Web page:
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Roll Shape Comparison - Effect of Bed Correction Curve


Plot #1 on the right shows the Pro-Mic record of a hot mill work roll ground in a 1969 vintage 36" Farrel grinder in a steel mill roll shop. For this test grind, the crowner system was turned off, allowing the machine to cut the natural "bed" shape into the roll. As can be seen, this is a severely distorted convex profile. It would be impossible to compensate for this non-symmetrical shape error using a standard mechanical crown cam.

Plot #2 below is the Pro-Mic shape after grinding the same roll with the RGB Engineering crowner system running with the bed correction feature activated. Since the bed correction is superimposed automatically with the targeted crown curve, the operator simply sets the desired crown, which in this case was "0" for a flat roll.


Bed Correction Curve - Programming Example


The bed correction curve is input as an x-y table of values in the FFP program. The "x" values represent carriage (or table) encoder readings which correspond with marked station readings on the Pro-Mic plot. For this example, the encoder reading at station "0" is 81.84 and at station "20" it is 157.13. As many points as necessary can be selected to properly define the curve. The software has curve smoothing algorithms that will fit the curve to the points selected. The final bed correction curve must be continuous for the entire wheel travel, even though the end sections will probably be outside of the normal grinding area. For these regions, the curve can be extrapolated as shown below. The "y" ordinates are obtained from the Pro-Mic plot at each station using any convenient scale. The final scaling is fixed by the "bed correction factor", input in the Setup menu of the FFG program. This factor is the largest ordinate distance from the highest point on the curve to the baseline and must be in radial measurement units.

As shown above, it is not unusual to have one or two iterations before the final bed correction curve is defined. Follow-up checks can be done periodically to monitor the "flat" roll profiles. Once the technique is established, it is an easy matter to "tweak" the curve to keep the grinder running at optimum performance.


Test Grind - Crown Shape


Using the same bed correction curve from the example above, a test grind was done in this machine to grind a crown shape with the RGB Engineering FFG/FFP/SCA control.  The results are shown in the Pro-Mic plot reproduced below.  The crown height is slightly less than the target due to the fact that this Pro-Mic does not measure all the way to the end of the roll, which is the true end point of the crown.  This crowner retrofit is installed on a 1955 vintage 36" x 16' Farrel roll grinder in a steel mill cold reduction roll shop.  The grinding was done on an 82" face four stand work roll.  As can be seen from the original test grind without the bed correction, it would be impossible to produce this accuracy with a manual crowning system due to the unsymmetrical shape of the bed error.  This would have the effect of shifting the apex of the crown toward the headstock, with a corresponding distorting effect on the overall shape accuracy.


Example of Bed Correction Superposition


These three plots were made using an auxiliary LVDT mounted as shown to measure the actual wheelhead tilt motion. The tests were done on a 1965 vintage Farrel grinder equipped with the RGB Engineering FFG/FFP/SCA crowner system.  Plot "A" on the top shows the wheelhead motion without the bed correction curve activated, for a 70 degree profile shape with a .005" concave setting. The roll end limits "TSH" and "TSF" define the crown axis for the 80" face roll. Plot "B" in the middle was made with the bed correction curve activated, and with a zero crown setting. This curve shows only the inverted bed error, without any crowning contribution.  The TSH and TSF trip points are overlaid on the plot to indicate the portion of the curve (yellow area) that will be superimposed with the crown profile. Plot "C" on the bottom was taken with a .005" concave programmed and with the bed correction curve active. This is simply the algebraic sum of plots "A" and "B". The small end taper (vertical offset between TSH and TSF) will be automatically compensated for when the operator makes normal taper corrections. As can be seen from this example, the working portion of the bed correction curve is automatically selected when the operator sets the TSH and TSF end stops in the FFG setup menu.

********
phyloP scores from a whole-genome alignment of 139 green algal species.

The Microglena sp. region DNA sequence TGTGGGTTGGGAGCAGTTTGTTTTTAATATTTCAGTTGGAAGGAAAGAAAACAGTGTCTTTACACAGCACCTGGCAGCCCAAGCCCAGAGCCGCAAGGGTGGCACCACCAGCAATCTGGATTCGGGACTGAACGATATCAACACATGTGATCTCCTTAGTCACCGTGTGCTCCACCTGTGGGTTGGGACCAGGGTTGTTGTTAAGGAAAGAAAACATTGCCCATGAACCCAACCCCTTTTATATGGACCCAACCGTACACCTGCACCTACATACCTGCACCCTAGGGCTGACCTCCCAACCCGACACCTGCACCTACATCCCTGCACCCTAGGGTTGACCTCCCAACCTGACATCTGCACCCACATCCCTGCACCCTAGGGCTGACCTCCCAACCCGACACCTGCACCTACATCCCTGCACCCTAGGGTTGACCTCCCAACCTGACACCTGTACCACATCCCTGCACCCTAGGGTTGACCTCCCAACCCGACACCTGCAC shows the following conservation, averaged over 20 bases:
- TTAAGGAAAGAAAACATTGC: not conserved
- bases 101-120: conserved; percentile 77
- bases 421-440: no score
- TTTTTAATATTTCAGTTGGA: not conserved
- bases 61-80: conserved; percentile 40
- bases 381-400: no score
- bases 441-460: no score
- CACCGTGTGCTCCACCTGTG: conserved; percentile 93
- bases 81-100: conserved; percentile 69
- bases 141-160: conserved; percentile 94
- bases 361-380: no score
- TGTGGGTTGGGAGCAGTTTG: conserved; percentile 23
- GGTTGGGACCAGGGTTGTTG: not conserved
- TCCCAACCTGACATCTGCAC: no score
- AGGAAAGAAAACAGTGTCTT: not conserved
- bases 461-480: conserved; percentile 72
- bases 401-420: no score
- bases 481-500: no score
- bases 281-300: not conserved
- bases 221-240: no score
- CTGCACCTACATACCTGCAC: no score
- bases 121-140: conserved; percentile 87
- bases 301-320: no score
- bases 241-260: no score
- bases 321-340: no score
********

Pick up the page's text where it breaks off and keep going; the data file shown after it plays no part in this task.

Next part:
RGB/Pro-Mic Integration


RGB Engineering and Pro-Mic Corporation are working together to "automate" this bed correction process.  This is an ongoing development project in an Aluminum mill roll shop, which has a RGB crowner installed on a Cincinnati TT grinder and a Pro-Mic with modified software .  After each final roll shape is skated, the operator initiates a download of the data to a holding file, along with a few key parameters (target crown and end stop settings).  After an extended period, these accumulated  roll shapes are sent to RGB Engineering for processing in a data base program.  Each plot is analyzed and compared to the true target shape, resulting in a "deviation" curve.  These are averaged and further processed to produce the final bed correction curve, which is e-mailed to the customer and then installed in the FFG replacing the original bed curve. 


After sufficient testing, the plan is to establish a hard-wired connection between the Pro-Mic computer and the RGB FFG crowner which will essentially automate the complete bed correction process.  This will then be a form of true "adaptive" control, since the grinder will always be programming itself to continuously optimize the roll shapes, without operator intervention.  This simplified form of adaptive control is a much less expensive option compared with the newer style CNC grinders with in-process calipers.